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This portrait of Dublin and its people is not always a flattering one. Joyce never romanticizes poverty, and explores how need and social entrapment adversely affect character. He sees his hometown as a city divided, often against itself, and the aura of defeat and decline pervades every tale. He is often deeply critical of Irish provinciality, the Catholic Church, and the Irish political climate of the time. But the collection is called Dubliners, not Dublin. Joyce does not merely write about conditions. The real power of Dubliners is Joyce's depiction of the strong characters who live and work in this distinctive and bleak city.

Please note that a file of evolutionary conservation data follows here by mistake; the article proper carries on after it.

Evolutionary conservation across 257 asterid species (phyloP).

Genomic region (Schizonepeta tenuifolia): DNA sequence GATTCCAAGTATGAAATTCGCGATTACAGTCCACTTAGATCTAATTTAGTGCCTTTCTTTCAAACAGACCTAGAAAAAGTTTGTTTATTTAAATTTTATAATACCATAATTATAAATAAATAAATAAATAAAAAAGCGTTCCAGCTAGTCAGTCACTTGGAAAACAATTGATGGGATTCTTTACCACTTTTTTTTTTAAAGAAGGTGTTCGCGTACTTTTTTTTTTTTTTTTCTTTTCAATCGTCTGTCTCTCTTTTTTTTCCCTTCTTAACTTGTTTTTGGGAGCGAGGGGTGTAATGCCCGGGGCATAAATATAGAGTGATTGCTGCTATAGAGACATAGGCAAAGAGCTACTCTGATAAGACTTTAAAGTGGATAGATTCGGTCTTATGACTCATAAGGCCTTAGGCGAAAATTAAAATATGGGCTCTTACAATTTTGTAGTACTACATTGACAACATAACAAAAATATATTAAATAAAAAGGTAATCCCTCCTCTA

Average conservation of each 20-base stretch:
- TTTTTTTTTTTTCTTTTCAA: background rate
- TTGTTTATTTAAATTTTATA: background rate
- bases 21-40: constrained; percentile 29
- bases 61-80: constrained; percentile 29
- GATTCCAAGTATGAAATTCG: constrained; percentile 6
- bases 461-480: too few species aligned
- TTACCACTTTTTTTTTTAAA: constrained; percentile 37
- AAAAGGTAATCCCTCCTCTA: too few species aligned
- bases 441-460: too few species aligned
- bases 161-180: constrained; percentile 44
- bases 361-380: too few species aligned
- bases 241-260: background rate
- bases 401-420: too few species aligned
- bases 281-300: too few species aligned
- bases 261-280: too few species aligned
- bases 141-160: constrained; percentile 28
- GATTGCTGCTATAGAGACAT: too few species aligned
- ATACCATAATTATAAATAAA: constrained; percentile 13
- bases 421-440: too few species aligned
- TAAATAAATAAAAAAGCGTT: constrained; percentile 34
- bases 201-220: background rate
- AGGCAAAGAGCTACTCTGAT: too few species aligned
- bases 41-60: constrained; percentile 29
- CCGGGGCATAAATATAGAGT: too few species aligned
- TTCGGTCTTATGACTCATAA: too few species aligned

Mr Gentry: I confess I didnu2019t read the linked article, as Iu2019ve been familiar with the u201cdirty lettersu201d for close to thirty years and donu2019t find them that interesting any longer. Of course I take your point that Nora was functionally Joyceu2019s u201cwife,u201d and I wouldnu2019t normally quibble about it (I myself have never been married in a formal sense, but routinely refer to a specific past partner as my u201cex-wifeu201d). In terms of strict accuracy, though, it isnu2019t correct, and I think that in pointing that out, I was mostly motivated by the writer of the Open Culture entryu2019s having passed up the opportunity to make an additional point about Joyceu2019s rebelliously nonconformist (and to my mind,nforward-thinking) life to Stephen Joyce, again, I didnu2019t read your linked article, and I should have done so before commenting, but my point, again, was to the writer of the Open Culture entry. I would agree that Mr Joyce has been narrowminded in the extreme. I think it would not be unfair to say that he is hostile to even the most respectful Joyce scholars and uninterested in any discussion of the Joyce legacy that leaves room for shades of grey. My point is that that doesnu2019t mean that his position in the matter can be dismissed as that of a crank any more than it means that his position should be the final word. It is a difficult question.